¶ 5. The City moved for summary judgment. In addition to the facts recited above, the City produced evidence that it has had an excessive number of combined storm/sewer overflows due in part to the age of its infrastructure and that it has limited resources in addressing these issues. The City also noted that the state and the federal governments imposed significant regulatory constraints on its actions and priorities, which was one of many factors that influenced the City's decisions regarding the use of its limited funds. Plaintiffs' expert agreed that deciding the priority of projects was a matter of discretion and that such decisions involved the exercise of judgment and the weighing of technical merit and available resources. Based on these and additional proffered facts, the City maintained that it was entitled to summary judgment on numerous grounds, including immunity and plaintiffs' failure to establish causation for the negligence and nuisance claims.

         ¶ 6. Plaintiffs opposed the motion, submitting an affidavit from their expert engineer to supplement the expert's deposition testimony. With respect to their negligence claim, plaintiffs argued that they had produced evidence to show that the cause of the sewage backup in their homes was a combination of a bend in the westernmost pipe and a reduction in flow caused by the slip-lining. The parties disagreed about the degree of the bend in the pipe; they also disagreed whether the slip-lining had reduced the water flow given the root intrusion and other issues with the pre-1988 pipes. Plaintiffs also challenged the City's position regarding their nuisance, trespass, and takings claims.

         ¶ 7. In an April 2017 order, the court granted summary judgment to the City. It concluded that plaintiffs could not establish causation for purposes of their negligence claim. It thus did not reach the City's remaining arguments regarding this claim. Given the absence of causation, the trial court also rejected plaintiffs' nuisance claim. As to trespass, the court found that plaintiffs needed to show an intentional act and that there was no such allegation or evidence of that here. Finally, the court found that plaintiffs failed to present sufficient evidence to support their takings claim. This appeal followed.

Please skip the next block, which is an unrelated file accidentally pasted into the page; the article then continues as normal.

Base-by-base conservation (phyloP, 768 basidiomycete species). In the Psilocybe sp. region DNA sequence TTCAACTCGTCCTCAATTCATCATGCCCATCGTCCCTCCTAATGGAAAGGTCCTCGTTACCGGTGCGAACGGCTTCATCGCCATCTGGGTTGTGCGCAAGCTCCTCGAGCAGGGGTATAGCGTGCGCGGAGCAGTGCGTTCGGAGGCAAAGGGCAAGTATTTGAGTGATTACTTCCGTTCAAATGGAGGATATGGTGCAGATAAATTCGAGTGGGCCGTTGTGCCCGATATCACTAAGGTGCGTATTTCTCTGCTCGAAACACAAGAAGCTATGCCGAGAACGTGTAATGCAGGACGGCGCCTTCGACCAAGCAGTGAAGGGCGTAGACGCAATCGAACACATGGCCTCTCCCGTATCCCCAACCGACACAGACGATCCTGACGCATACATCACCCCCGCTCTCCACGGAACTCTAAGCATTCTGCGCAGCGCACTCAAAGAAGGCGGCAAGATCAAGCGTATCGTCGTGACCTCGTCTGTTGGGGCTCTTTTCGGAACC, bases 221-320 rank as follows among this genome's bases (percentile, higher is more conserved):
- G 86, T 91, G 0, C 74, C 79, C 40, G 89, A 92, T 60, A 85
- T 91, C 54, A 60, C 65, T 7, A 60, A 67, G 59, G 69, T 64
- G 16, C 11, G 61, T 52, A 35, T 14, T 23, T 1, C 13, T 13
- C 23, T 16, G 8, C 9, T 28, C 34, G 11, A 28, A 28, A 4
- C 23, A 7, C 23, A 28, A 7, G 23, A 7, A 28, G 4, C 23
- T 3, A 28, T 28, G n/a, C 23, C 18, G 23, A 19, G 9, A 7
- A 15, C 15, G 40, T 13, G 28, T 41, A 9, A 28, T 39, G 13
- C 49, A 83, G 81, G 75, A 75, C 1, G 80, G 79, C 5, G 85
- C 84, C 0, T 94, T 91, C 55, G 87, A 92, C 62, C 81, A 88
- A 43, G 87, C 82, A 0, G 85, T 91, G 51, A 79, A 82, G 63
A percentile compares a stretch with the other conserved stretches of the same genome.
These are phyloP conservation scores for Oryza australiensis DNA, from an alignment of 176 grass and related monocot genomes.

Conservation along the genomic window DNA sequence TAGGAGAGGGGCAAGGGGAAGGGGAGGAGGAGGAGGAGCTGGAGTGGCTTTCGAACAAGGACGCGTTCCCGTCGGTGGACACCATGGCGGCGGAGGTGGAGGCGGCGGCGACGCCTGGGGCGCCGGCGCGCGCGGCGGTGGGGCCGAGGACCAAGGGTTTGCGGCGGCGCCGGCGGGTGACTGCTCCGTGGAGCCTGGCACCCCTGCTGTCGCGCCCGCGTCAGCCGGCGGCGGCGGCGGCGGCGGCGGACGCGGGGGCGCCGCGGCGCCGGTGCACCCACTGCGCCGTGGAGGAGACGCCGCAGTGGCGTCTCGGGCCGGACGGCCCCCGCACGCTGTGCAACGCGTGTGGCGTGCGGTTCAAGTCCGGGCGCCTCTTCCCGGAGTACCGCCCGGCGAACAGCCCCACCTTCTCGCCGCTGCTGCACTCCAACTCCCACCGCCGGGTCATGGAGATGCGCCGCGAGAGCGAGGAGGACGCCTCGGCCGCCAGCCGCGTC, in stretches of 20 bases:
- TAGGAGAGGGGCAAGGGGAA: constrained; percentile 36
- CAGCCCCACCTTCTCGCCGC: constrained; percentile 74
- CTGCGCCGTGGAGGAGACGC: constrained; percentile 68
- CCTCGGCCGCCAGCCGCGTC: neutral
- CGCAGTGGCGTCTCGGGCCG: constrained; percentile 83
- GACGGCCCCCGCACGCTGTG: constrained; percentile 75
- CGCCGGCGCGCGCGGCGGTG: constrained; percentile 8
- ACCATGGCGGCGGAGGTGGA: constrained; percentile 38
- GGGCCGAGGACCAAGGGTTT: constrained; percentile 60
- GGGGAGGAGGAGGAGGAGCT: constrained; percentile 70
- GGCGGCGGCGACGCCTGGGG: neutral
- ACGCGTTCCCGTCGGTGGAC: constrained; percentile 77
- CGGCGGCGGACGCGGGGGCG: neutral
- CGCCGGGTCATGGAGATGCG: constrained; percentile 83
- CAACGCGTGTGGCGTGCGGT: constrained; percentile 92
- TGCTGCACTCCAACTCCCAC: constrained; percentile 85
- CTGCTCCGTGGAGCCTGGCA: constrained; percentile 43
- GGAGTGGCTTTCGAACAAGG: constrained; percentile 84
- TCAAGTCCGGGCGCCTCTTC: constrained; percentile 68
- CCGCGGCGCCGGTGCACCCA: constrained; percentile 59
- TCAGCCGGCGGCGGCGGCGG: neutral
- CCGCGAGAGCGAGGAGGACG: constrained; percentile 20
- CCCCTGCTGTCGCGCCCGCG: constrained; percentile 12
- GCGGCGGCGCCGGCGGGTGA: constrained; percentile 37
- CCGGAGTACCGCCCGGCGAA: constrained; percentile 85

¶ 8. We review a grant of summary judgment using the same standard as the trial court. Richart v. Jackson, 171 Vt. 94, 97, 758 A.2d 319, 321 (2000). Summary judgment is appropriate "if the movant shows that there is no genuine dispute as to any material fact and the movant is entitled to judgment as a matter of law." V.R.C.P. 56(a). "When a defendant moves for summary judgment, [it] satisfies [its] legal burden by presenting at least one legally sufficient defense that would bar plaintiff's claim." Smith v. Day, 148 Vt. 595, 597, 538 A.2d 157, 158 (1987) (quotation omitted). We conclude that the City was entitled to summary judgment on plaintiffs' claims, although parts of our decision rest on different grounds than those identified by the trial court. See Hudson v. Town of E. Montpelier, 161 Vt. 168, 170, 638 A.2d 561, 563 (1993) (recognizing that Supreme Court need not adopt trial "court's rationale in affirming its conclusion"). We conclude as a matter of law that the City is immune from plaintiffs' negligence, trespass, and nuisance claims because it was exercising discretionary, policymaking authority when it designed the sewer/stormwater lines and when it decided to slip-line certain pipes rather than replace the lines entirely. As to plaintiffs' takings claim, we agree with the trial court that plaintiffs failed to present sufficient evidence to survive summary judgment. We thus affirm the court's decision.

         I. Immunity A. Governmental/Proprietary Distinction